Caught in an ideological quagmire

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Same old track The NDA has assured that the railways will not be privatised and it will maintain the government character while implementing the FDI policy
Same old track The NDA has assured that the railways will not be privatised and it will maintain the government character while implementing the FDI policy

The BKS — the farmers’ wing of the Sangh Parivar — is agitated about several issues. The first relates to genetically modified (GM) food and seed. During the General Election campaign, Modi claimed that agriculture grew the highest in Gujarat during his reign. One of the major reasons for this was the rampant use of BT cotton, or GM seed. In fact, the state government encouraged the use of cheaper domestically produced BT cotton, which was an infringement of the intellectual property right held by Monsanto, a global conglomerate.
Last year, the Centre’s Genetic Engineering Appraisal Committee approved the experimental field trials of 12 GM crops, which included rice, wheat, maize, potato, sugarcane, brinjal, castor and mustard. In a reply to a Rajya Sabha question, Union Environment Minister Prakash Javdekar supported the decision. He maintained that there was no scientific evidence to prove that GM crops adversely impacted the soil, human health or the environment.
However, the Sangh has consistently opposed GM seeds. It was possibly because of the BKS’ intervention that Gujarat and 10 other states refused to permit these trials. Gujarat government officials said that it would permit trials for only GM cotton since the other 11 crops were ‘food’ crops, and the state government couldn’t risk any damage to the soil and health of the people. Gujarat Agriculture Minister Babubhai Bokhiria said, “I will not allow it at all.” The tussle is likely to continue.
Another contentious issue between the BKS and Modi is about the changes in public procurement policy. Normally, the Centre along with the State-owned Food Corporation of India (FCI) buys foodgrain from farmers at a specified minimum support price (MSP). The FCI stores them and uses them to maintain a buffer stock — to deal with natural calamities — and subsidised sales to the poor under the public distribution system (PDS). The subsidies for both the procurement and distribution — farmers are paid higher than the market rates and consumers pay less than the market rates — is provided by the Central government.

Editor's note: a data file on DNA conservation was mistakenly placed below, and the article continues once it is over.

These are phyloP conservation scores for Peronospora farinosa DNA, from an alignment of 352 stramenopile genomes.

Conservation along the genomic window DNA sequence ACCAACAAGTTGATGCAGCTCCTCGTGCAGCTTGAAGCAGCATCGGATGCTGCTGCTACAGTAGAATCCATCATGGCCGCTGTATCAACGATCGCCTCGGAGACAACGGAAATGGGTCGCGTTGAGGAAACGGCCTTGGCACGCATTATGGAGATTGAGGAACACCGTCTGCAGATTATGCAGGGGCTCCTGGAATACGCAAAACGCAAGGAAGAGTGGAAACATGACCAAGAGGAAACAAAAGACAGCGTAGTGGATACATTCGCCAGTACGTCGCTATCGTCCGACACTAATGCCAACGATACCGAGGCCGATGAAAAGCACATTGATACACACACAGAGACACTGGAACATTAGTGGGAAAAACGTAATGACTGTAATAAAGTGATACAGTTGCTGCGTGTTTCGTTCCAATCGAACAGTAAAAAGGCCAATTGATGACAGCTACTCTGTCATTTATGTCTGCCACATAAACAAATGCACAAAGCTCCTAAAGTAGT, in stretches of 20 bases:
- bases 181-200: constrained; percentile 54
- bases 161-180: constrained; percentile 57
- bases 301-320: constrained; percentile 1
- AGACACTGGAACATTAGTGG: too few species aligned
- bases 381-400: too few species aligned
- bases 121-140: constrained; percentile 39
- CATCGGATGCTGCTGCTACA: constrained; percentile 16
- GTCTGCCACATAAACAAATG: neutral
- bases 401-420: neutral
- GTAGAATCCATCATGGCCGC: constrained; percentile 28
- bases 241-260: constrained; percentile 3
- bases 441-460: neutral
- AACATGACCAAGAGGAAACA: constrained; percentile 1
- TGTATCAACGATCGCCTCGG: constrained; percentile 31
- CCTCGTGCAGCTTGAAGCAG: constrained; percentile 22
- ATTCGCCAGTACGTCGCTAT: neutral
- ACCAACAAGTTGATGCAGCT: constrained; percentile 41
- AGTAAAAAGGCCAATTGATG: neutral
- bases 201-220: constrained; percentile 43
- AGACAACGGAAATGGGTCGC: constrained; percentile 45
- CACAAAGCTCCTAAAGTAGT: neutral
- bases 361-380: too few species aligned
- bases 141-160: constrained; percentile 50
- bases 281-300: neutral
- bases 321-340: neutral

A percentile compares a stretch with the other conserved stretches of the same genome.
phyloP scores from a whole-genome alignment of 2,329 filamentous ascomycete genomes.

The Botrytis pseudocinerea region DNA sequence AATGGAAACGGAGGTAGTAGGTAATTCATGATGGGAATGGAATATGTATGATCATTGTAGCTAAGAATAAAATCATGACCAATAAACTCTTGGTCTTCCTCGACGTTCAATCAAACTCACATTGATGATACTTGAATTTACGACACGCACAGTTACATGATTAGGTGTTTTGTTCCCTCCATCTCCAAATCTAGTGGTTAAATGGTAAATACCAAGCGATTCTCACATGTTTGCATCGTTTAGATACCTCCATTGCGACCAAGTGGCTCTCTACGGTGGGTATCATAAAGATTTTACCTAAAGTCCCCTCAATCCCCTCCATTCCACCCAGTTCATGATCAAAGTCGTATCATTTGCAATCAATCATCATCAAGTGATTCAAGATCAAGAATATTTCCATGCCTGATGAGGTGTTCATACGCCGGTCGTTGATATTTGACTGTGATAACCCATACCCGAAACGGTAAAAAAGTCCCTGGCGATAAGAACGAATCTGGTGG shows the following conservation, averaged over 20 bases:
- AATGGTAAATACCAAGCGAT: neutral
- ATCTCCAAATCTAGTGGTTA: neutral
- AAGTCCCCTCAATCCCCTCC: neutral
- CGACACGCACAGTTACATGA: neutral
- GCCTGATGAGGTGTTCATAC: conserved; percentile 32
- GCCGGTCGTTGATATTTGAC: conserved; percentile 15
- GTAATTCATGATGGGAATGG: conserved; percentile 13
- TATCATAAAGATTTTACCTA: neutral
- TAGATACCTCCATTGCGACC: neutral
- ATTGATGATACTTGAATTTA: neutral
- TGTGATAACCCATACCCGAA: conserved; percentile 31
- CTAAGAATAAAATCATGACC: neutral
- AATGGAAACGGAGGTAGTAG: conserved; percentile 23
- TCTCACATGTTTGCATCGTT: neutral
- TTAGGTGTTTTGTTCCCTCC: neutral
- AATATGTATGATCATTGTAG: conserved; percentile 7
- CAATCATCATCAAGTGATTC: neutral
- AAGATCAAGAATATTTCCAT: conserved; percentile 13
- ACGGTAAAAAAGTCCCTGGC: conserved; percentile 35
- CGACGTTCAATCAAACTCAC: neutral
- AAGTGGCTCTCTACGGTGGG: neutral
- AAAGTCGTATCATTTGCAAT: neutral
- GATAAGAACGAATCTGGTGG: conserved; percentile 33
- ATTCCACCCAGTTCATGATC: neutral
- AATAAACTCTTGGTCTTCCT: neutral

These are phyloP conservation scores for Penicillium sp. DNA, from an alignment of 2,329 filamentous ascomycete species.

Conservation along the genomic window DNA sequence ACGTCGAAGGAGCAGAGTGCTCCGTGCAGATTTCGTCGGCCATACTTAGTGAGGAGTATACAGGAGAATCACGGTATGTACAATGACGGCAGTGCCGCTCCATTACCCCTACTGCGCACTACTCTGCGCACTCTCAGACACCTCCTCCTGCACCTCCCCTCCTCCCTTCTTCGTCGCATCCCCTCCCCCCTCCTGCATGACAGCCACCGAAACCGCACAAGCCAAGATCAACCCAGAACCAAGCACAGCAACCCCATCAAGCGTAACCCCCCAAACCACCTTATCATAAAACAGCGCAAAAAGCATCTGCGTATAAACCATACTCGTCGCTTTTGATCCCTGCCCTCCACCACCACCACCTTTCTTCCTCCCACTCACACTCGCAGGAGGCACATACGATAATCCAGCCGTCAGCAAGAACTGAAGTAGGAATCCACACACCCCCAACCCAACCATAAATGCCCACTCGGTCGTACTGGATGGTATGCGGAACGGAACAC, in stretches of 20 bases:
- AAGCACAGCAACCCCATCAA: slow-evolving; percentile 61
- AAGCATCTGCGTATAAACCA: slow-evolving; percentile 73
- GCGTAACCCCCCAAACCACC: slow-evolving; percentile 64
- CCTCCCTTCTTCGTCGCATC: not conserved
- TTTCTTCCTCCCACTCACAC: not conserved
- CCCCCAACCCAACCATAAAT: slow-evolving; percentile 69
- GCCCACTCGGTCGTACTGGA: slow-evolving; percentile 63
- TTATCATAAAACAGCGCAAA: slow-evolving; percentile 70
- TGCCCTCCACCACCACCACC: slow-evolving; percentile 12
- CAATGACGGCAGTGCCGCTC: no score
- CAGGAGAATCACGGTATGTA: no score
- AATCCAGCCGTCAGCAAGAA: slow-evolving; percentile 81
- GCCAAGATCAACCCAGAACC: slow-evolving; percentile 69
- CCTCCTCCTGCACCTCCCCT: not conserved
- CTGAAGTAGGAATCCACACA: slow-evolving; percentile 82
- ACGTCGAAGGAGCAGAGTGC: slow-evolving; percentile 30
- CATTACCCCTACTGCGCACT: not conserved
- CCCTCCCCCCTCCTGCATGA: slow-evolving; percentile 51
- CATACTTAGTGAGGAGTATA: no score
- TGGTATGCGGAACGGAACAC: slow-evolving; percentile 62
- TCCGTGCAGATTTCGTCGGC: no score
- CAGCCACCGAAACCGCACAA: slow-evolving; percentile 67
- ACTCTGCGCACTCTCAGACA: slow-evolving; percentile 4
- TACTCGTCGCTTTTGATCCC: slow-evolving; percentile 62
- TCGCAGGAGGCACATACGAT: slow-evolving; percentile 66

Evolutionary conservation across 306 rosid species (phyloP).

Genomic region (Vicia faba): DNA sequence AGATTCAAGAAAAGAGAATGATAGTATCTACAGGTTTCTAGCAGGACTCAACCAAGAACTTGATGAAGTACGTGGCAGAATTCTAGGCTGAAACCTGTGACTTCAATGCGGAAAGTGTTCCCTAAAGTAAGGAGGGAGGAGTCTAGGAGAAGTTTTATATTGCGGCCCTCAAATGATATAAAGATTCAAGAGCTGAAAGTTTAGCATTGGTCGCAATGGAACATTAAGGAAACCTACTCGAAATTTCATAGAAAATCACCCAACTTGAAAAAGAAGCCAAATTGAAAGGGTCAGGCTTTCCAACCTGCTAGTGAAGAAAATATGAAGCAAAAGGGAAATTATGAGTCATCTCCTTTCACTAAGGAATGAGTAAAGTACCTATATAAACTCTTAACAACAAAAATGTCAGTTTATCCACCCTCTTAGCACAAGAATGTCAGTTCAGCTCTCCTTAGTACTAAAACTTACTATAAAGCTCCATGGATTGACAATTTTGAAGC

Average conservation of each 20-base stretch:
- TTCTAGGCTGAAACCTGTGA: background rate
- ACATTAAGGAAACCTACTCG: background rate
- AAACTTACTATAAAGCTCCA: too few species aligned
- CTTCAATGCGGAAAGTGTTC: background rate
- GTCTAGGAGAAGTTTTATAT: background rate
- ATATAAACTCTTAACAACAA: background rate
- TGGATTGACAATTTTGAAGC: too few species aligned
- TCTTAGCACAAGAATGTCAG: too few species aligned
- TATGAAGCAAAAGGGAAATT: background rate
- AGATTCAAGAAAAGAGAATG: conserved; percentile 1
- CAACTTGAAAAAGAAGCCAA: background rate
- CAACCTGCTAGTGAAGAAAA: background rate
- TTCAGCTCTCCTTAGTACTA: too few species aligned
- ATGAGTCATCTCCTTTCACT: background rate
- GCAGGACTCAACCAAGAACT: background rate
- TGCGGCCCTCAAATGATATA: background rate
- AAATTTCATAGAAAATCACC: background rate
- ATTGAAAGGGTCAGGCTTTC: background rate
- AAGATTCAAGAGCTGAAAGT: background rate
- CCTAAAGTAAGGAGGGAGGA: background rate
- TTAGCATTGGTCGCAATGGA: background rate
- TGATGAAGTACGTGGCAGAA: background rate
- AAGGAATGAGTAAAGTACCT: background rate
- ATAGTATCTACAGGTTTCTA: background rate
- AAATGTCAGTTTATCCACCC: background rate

After it assumed power in July 2014, the Union Ministry of Consumer Affairs, Food and Public Distribution sent a letter to the states. The letter had wide-ranging ramifications. It stated that surplus foodgrain states could not pay the farmers more than the official MSP. Generally, these states announce a bonus over MSP in a bid to woo the farmers. The Centre feels that such a practice “distorts the markets” and “drives private buyers out of the market”.
If the states declare such bonuses, the FCI will now limit its crop procurement within the state to the quantity that is required by the specific state to sell through the PDS. If the states procure higher quantities, they will have to store and dispose them on their own, and also bear the financial burden. The Centre will not extend subsidies for the higher quantity.
In case of the food-deficit states, the letter included more draconian provisions. It said that if such states announce bonuses over the official MSP, the FCI will not participate in any MSP or procurement activity. The states will need to procure, store and distribute the entire quantities of foodgrain on their own and bear the entire financial expenses.
The BKS thinks that both the moves will hurt millions of farmers. It will reduce the states’ ability to procure grain, and leave the poor and marginalised farmers at the mercy of middlemen and private buyers. Clearly, if the procurement quantities are limited, the farmers will be saddled with the foodgrain that they can neither store nor sell or resort to distress sales.
Modi’s challenge is that he wants Jaitley to include some of these sensitive issues in Budget 2015. The government has to welcome foreign investment to provide a fillip to growth as well as attract domestic money. It has to ease labour laws to prove that it is pro-industry. It needs to take the Make in India mission to a different level. On top of that, Jaitley has to find ways to slash government expenses (read subsidies) and make public procurement efficient to manage the fiscal deficit.
But with the political defeat in Delhi, waning of Modi’s charisma, decline in the perception that he has the solutions to achieve economic growth and an acceptance that “development for all” may take several years, the Sangh Parivar is on a strong wicket. Therefore, organisations such as the SJM, BMS and BKS will try to influence Budget 2015. If their demands are not met, they may even agitate publicly against the government’s policies. This, in turn, will have political implications.
For the first time, Modi’s economics and politics may be on a nerve-wracking and unending warpath.
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